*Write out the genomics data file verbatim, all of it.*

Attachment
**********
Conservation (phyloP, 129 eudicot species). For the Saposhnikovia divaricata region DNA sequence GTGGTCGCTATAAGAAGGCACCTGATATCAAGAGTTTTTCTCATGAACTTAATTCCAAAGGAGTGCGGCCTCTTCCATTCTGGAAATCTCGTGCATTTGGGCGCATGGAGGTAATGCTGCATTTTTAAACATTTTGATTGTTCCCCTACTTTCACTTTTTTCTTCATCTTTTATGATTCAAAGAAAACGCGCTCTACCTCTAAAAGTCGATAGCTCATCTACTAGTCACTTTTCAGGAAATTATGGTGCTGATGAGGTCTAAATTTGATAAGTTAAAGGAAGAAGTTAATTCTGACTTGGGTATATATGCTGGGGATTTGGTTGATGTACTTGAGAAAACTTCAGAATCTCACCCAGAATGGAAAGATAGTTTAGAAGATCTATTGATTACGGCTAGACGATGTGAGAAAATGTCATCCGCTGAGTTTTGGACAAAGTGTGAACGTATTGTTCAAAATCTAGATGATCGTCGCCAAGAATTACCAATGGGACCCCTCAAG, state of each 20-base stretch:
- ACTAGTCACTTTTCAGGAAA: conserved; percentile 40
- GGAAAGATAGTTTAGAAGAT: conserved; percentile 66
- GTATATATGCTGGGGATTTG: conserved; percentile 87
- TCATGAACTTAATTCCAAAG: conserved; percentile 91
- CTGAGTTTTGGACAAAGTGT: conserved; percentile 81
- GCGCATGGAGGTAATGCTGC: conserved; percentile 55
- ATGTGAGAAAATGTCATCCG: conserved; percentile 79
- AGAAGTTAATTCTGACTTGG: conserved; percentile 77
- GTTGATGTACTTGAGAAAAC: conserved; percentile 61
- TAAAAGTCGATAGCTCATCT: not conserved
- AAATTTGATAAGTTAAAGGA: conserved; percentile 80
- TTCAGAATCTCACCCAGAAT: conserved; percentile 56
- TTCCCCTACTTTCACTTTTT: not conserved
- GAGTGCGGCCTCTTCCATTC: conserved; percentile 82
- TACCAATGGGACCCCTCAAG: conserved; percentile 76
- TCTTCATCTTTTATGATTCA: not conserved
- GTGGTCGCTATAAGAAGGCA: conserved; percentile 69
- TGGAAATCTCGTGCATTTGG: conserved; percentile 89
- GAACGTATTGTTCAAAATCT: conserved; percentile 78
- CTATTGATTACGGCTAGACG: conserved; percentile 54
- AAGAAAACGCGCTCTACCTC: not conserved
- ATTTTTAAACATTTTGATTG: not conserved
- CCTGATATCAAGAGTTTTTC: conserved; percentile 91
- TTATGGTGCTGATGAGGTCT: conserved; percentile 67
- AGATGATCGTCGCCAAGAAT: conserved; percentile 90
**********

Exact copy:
Conservation (phyloP, 129 eudicot species). For the Saposhnikovia divaricata region DNA sequence GTGGTCGCTATAAGAAGGCACCTGATATCAAGAGTTTTTCTCATGAACTTAATTCCAAAGGAGTGCGGCCTCTTCCATTCTGGAAATCTCGTGCATTTGGGCGCATGGAGGTAATGCTGCATTTTTAAACATTTTGATTGTTCCCCTACTTTCACTTTTTTCTTCATCTTTTATGATTCAAAGAAAACGCGCTCTACCTCTAAAAGTCGATAGCTCATCTACTAGTCACTTTTCAGGAAATTATGGTGCTGATGAGGTCTAAATTTGATAAGTTAAAGGAAGAAGTTAATTCTGACTTGGGTATATATGCTGGGGATTTGGTTGATGTACTTGAGAAAACTTCAGAATCTCACCCAGAATGGAAAGATAGTTTAGAAGATCTATTGATTACGGCTAGACGATGTGAGAAAATGTCATCCGCTGAGTTTTGGACAAAGTGTGAACGTATTGTTCAAAATCTAGATGATCGTCGCCAAGAATTACCAATGGGACCCCTCAAG, state of each 20-base stretch:
- ACTAGTCACTTTTCAGGAAA: conserved; percentile 40
- GGAAAGATAGTTTAGAAGAT: conserved; percentile 66
- GTATATATGCTGGGGATTTG: conserved; percentile 87
- TCATGAACTTAATTCCAAAG: conserved; percentile 91
- CTGAGTTTTGGACAAAGTGT: conserved; percentile 81
- GCGCATGGAGGTAATGCTGC: conserved; percentile 55
- ATGTGAGAAAATGTCATCCG: conserved; percentile 79
- AGAAGTTAATTCTGACTTGG: conserved; percentile 77
- GTTGATGTACTTGAGAAAAC: conserved; percentile 61
- TAAAAGTCGATAGCTCATCT: not conserved
- AAATTTGATAAGTTAAAGGA: conserved; percentile 80
- TTCAGAATCTCACCCAGAAT: conserved; percentile 56
- TTCCCCTACTTTCACTTTTT: not conserved
- GAGTGCGGCCTCTTCCATTC: conserved; percentile 82
- TACCAATGGGACCCCTCAAG: conserved; percentile 76
- TCTTCATCTTTTATGATTCA: not conserved
- GTGGTCGCTATAAGAAGGCA: conserved; percentile 69
- TGGAAATCTCGTGCATTTGG: conserved; percentile 89
- GAACGTATTGTTCAAAATCT: conserved; percentile 78
- CTATTGATTACGGCTAGACG: conserved; percentile 54
- AAGAAAACGCGCTCTACCTC: not conserved
- ATTTTTAAACATTTTGATTG: not conserved
- CCTGATATCAAGAGTTTTTC: conserved; percentile 91
- TTATGGTGCTGATGAGGTCT: conserved; percentile 67
- AGATGATCGTCGCCAAGAAT: conserved; percentile 90